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Tech Savvy for Oct. 30 2008

Creative Software

 by Dan Harper

    If the experts are to be believed, business startups need a fortune in seed capital.  If this was the case back at the turn of the century, small businesses wouldn′t have started, much less become the very thing that have made this country great.

    This is the third of a five part series on technology in small business, and this week we′re covering creative software.  Creative software is used to draw, design, and visualize.  It’s everything from desktop publishing to  Computer Aided Design (CAD).  High end software we can replace with low cost alternatives include Autodesk′s legendary AutoCAD LT 2009 (www.autodesk.com) and the Adobe Creative Suite (CS4) bundle from Adobe (www.adobe.com).

    One reader asked: “…by what measure do you gauge the equivalence of open source or free software and an industry standard like MS Office?”  Three factors:  • Can I do everything I did with an expensive product using a free one?  • Will there be a learning curve?  • Can I share documents with those who still use standard software?  Much of the answers to these questions depend on what you really do with the software, but for 99% of readers the products are functionally equivalent.

    First the bad news.  If you are used to AutoCAD, nothing else works in quite the same way, though this applies even to different versions of AutoCAD.  The good news is that there are excellent low cost and even free alternatives.  X-11 CAD Pro from Graytech Software (www.graytechsoftware.com) for $29.95 is a serious contender.  If 3D modeling is your thing, AC3D by inivis (www.inivis.com) for $79.95 lets you design things in 3D.  It works nothing like AutoCAD… it is much easier to learn.  TurboCAD Deluxe (www.turbocad.com) is also good choice for $129.95.  All three of these can read and write AutoCAD′s .dxf file format.  BRL-CAD (brlcad.org) is the clear winner in the free category.  It′s had 20 years of active development and is more capable than anything else.  The learning curve is a bit steep, but it was designed by the US military for their internal use and has the feel of a mature, polished product.  Graytech′s X-11 CAD Free edition is a good choice too, though it limits you a little compared to Pro.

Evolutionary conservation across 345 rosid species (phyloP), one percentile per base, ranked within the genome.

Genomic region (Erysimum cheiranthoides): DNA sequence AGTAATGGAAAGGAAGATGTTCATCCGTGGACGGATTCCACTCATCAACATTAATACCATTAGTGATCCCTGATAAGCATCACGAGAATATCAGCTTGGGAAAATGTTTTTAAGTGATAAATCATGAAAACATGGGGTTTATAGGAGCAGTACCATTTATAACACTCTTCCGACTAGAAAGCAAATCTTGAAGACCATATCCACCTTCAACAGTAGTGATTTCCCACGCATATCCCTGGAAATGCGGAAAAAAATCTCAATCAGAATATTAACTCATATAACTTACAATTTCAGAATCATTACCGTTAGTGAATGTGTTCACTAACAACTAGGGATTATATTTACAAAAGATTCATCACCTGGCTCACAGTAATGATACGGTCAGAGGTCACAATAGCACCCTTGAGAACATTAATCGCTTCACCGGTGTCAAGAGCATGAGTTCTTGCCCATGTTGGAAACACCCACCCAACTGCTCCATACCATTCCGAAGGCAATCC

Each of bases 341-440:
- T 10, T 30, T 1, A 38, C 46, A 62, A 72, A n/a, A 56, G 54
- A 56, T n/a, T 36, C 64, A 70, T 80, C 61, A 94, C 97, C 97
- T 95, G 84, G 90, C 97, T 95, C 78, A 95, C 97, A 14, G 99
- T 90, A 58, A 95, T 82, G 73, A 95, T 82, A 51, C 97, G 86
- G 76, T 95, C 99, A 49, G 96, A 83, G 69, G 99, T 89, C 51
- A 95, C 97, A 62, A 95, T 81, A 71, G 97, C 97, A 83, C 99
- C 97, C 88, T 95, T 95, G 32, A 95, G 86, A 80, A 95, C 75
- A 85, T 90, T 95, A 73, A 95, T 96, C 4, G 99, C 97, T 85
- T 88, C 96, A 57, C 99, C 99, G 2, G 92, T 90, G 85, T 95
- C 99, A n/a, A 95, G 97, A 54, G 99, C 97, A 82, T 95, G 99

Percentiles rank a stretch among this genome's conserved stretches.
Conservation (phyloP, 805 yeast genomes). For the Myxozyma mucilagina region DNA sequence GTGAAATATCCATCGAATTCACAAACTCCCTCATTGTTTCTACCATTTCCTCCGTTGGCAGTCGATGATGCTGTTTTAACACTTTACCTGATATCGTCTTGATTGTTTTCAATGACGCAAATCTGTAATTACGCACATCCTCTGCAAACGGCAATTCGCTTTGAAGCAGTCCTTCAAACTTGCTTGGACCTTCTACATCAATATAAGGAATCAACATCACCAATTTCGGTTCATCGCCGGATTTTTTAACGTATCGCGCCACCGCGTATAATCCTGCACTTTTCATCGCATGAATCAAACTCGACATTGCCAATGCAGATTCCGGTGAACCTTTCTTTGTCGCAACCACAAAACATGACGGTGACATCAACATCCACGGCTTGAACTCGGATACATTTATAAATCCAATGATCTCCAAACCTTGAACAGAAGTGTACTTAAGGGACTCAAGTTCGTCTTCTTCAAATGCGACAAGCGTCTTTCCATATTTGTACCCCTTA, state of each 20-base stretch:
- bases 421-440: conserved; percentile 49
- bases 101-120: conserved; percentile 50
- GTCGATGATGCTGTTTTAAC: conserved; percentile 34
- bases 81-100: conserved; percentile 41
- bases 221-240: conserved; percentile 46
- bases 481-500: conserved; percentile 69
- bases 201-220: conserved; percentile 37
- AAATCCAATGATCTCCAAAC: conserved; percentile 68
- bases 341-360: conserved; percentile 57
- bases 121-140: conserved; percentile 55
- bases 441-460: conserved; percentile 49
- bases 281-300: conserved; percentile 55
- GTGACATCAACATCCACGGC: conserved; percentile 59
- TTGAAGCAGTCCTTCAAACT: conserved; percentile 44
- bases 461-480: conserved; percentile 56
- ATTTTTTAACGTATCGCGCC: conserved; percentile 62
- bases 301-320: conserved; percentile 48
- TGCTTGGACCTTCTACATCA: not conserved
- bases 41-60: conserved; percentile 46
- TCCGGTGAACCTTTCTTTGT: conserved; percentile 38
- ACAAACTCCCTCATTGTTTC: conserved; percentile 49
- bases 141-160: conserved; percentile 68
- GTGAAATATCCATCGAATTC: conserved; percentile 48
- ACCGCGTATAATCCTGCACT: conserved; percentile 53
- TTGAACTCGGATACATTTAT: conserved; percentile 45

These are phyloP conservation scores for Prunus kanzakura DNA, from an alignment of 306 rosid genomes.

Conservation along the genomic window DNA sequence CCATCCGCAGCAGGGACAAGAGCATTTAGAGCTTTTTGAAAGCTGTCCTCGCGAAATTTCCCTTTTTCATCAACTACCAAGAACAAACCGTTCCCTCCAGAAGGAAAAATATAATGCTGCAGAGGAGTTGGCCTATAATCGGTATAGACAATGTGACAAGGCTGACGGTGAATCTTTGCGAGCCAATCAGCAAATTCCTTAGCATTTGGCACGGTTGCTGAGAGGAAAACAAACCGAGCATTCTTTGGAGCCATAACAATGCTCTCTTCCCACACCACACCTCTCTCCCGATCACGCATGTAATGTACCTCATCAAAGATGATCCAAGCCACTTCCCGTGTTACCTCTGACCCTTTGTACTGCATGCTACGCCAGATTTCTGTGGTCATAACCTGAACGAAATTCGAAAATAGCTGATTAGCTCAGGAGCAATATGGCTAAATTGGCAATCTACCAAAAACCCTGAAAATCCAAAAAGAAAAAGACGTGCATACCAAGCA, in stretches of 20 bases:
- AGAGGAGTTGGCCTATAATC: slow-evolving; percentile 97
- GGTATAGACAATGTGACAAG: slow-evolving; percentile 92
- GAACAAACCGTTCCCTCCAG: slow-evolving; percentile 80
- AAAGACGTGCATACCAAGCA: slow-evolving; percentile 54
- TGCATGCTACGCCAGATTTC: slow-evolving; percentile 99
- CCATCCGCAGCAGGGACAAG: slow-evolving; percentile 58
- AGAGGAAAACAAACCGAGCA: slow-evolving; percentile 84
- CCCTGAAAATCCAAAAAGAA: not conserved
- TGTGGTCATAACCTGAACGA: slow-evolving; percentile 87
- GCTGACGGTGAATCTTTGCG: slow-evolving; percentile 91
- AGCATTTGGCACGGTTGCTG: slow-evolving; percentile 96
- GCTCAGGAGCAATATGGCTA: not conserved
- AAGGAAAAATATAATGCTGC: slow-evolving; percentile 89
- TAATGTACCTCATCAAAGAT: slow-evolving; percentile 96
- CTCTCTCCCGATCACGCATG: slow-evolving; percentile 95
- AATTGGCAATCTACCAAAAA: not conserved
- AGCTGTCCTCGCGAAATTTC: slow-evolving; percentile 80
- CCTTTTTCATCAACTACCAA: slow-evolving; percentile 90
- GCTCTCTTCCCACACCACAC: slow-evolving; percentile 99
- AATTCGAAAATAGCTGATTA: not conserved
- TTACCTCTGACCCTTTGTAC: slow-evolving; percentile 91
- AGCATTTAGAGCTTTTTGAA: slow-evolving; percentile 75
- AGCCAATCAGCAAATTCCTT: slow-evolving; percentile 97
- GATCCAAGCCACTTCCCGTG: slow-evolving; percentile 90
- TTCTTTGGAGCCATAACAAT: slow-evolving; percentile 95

Adobe CS4 is much easier to replace. GIMP (www.gimp.org)is an open

source graphics editor on par with Photoshop.  Adobe Illustrator can be replaced with Inkscape (www.inkscape.org), and InDesign has an open source counterpart named Scribus (www.scribus.net). Pagemill and Dreamweaver′s functionality can be replaced with Nvu (net2.com/nvu).  All of these are free to download.  The only thing you′ll lose by using separate programs is integration, and most folks never use those capabilities, since these are some of the most poorly documented features.

    Next week we′ll talk about more cheap and free software, look at real numbers for a business startup, and discuss other advantages of open source software in a small business.  Got an idea for a business? Talk to the Small Business Administration (SBA). and see the resources available at the SBA website.  They have everything from forms, contacts, advice, and training just a click away at www.sba.gov.